|23: Working the Neck
Band of a Sweater (cont.)
When using a smaller needle, if the decreases
that form the slope are six or more rows apart, and the edge
stitches are not too elongated, pick up one stitch for every row
25: Using a smaller needle for the band means that the
width of the stitches is less. The slope is not very pronounced, so
pick up one stitch for every row and the neck will sit flat.
If the shapings that form the V are close
together, the slope of the edge stitches will be longer, and there
will need to be extra stitches in the band. Measure the required
length for the neckband from the point of the V to the shoulder
seam, and then measure the number of stitches that equal this
length. That will be the number of stitches you will need to pick up
on each side of the neck. After picking up one stitch for every row,
add the extra increases at regular intervals on the second row of
the neckband [pic 26].
26: This slope is more pronounced, and so more
stitches will have to be added. Increase at even intervals on the
second row to keep the neck sitting flat.
These extra stitches will allow the band to
sit flat, but do remember that the stitch sequence must be correct
if you are working a rib or patterned neckband.
To knit the neckband with shoulder seams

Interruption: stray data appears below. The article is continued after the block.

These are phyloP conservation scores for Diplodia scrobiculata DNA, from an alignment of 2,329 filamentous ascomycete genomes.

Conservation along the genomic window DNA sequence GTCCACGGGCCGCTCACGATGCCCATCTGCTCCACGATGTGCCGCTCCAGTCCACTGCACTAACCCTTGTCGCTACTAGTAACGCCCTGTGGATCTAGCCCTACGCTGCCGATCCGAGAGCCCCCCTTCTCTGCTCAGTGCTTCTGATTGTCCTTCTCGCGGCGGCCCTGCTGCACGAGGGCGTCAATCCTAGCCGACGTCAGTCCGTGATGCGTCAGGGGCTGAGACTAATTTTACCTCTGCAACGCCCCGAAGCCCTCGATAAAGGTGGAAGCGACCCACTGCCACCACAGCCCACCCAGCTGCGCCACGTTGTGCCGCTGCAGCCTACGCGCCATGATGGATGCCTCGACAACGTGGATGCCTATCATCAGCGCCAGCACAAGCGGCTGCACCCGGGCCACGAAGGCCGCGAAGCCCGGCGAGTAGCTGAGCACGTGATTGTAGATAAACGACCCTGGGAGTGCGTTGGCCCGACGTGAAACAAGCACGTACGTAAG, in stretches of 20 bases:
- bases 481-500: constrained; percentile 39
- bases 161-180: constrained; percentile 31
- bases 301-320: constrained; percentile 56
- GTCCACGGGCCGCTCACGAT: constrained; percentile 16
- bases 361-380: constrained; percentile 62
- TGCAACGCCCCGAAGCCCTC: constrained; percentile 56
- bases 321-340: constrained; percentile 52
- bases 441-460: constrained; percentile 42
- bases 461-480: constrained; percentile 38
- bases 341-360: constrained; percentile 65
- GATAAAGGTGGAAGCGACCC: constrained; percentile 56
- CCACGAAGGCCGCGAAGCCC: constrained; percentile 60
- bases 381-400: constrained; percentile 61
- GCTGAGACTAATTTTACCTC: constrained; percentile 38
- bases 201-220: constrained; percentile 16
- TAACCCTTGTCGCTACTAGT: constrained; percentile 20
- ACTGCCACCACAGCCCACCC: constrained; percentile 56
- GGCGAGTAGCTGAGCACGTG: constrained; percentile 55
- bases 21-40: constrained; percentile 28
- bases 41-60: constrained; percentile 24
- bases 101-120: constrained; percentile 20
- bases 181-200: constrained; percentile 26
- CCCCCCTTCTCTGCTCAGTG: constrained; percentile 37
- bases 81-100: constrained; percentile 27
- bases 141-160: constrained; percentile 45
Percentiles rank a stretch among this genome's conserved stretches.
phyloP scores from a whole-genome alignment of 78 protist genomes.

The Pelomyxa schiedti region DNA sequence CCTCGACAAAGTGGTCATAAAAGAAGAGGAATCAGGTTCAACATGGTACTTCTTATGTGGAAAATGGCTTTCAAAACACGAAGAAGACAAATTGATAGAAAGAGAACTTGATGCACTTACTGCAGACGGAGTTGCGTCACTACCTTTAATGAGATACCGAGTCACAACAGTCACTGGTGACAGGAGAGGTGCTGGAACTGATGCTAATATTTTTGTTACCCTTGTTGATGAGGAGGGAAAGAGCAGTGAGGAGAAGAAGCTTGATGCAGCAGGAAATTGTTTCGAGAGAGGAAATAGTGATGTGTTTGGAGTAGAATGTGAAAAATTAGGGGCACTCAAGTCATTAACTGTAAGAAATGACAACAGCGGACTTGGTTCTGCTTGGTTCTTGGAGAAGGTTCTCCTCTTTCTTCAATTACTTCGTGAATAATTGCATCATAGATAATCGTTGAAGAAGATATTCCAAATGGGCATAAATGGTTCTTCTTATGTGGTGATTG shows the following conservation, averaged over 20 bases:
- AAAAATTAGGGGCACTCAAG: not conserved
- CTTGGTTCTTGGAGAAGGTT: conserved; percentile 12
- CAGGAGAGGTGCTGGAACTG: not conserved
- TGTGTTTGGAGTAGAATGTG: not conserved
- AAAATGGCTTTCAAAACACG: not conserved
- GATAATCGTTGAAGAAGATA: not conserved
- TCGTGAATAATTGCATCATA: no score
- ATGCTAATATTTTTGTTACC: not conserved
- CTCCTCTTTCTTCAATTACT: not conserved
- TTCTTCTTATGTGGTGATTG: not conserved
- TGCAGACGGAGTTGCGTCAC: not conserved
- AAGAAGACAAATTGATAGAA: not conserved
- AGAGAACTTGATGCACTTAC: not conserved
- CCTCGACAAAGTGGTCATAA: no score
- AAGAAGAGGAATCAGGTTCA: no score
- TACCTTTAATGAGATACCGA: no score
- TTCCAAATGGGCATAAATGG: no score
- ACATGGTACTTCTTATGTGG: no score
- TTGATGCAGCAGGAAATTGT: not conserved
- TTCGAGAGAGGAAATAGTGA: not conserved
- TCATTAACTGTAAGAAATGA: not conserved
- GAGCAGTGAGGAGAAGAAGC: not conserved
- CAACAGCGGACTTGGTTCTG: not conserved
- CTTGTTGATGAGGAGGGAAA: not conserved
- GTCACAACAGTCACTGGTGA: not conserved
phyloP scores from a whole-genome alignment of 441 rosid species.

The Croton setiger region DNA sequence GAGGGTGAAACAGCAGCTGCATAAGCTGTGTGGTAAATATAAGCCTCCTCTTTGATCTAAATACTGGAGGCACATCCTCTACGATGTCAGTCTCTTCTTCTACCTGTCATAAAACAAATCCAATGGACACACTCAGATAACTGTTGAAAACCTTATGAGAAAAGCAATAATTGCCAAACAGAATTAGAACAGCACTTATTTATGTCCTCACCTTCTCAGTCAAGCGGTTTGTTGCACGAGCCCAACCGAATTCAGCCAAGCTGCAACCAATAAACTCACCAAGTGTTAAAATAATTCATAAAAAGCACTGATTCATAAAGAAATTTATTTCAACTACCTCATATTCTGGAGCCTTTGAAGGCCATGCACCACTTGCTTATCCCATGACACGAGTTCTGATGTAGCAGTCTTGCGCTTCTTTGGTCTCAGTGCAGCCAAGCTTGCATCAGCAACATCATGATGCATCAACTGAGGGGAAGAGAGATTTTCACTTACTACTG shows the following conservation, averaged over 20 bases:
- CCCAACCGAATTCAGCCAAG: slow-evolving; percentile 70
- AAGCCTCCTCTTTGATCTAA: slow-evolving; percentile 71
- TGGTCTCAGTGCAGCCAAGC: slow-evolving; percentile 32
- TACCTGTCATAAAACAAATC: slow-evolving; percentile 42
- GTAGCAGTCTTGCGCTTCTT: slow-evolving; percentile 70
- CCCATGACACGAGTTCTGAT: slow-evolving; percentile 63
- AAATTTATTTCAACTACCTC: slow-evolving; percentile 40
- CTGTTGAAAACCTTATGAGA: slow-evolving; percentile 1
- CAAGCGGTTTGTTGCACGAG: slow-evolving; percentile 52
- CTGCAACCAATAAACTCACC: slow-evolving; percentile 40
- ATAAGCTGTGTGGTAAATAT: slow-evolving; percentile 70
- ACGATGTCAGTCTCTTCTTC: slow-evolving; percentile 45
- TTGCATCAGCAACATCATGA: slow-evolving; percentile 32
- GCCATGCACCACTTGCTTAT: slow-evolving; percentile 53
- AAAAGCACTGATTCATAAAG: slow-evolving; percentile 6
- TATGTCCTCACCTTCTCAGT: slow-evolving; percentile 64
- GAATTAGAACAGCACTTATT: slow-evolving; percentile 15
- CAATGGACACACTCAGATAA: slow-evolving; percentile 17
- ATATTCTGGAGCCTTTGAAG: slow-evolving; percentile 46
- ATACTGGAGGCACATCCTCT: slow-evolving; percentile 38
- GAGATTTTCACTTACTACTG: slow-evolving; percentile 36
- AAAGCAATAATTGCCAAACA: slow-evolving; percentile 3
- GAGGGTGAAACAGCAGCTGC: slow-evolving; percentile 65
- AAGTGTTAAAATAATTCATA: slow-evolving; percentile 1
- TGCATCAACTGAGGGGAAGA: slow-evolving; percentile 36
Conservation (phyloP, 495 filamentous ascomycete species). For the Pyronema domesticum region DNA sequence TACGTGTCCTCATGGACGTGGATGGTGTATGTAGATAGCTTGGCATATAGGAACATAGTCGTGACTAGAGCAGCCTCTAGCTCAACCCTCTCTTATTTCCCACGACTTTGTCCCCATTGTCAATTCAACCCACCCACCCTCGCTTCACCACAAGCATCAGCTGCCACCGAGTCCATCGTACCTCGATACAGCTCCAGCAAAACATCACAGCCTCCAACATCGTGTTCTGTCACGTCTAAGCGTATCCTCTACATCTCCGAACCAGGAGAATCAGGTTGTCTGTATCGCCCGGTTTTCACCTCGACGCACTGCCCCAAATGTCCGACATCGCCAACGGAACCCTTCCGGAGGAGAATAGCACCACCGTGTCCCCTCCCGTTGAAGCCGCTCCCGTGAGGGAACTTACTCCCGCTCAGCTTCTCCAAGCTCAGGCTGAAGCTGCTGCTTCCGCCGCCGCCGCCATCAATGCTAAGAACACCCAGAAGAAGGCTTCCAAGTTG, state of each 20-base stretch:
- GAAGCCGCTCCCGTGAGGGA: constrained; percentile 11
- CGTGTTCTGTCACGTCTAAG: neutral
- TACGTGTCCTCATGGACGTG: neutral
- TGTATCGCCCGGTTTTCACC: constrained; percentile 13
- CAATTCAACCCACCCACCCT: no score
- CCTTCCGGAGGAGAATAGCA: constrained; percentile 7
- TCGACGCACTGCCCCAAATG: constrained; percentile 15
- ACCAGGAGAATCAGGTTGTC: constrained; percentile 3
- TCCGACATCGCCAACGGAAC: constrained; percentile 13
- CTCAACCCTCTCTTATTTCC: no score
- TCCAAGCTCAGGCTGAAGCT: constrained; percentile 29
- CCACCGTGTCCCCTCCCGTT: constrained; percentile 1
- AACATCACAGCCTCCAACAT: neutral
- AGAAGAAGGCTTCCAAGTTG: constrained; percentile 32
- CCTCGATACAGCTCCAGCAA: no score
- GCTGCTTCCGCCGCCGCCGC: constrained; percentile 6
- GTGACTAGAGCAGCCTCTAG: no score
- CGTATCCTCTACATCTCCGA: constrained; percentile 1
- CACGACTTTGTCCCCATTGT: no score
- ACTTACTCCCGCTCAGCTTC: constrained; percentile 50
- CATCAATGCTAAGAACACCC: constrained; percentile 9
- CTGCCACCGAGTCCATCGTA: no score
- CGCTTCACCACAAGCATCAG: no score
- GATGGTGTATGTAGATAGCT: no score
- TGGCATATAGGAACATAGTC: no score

joined, use twin pins or a set of double pointed needles. Work from
the centre front of the V, around the back of the neck, and then
continue working down to the centre front, decreasing one stitch at
each end of every row. This will make a mitred V shape when the seam
is joined at the centre [pic 27,28].
27: (left) The edges ready to be
joined when the neck is mitred.
28: (right) The mitred neck band join.
If you donít want a mitred centre, keep the
edges square, then stitch one end over the other at the centre front
29: An easy and effective way to
finish a V neck without a mitre.
Some knitters leave one stitch on a stitch
holder at the centre when working a V neck, and use that stitch as
the central stitch of the mitre when working a band on double
pointed needles. You can find directions in knitting books. My head
swims when I think about doing that sort of neck.
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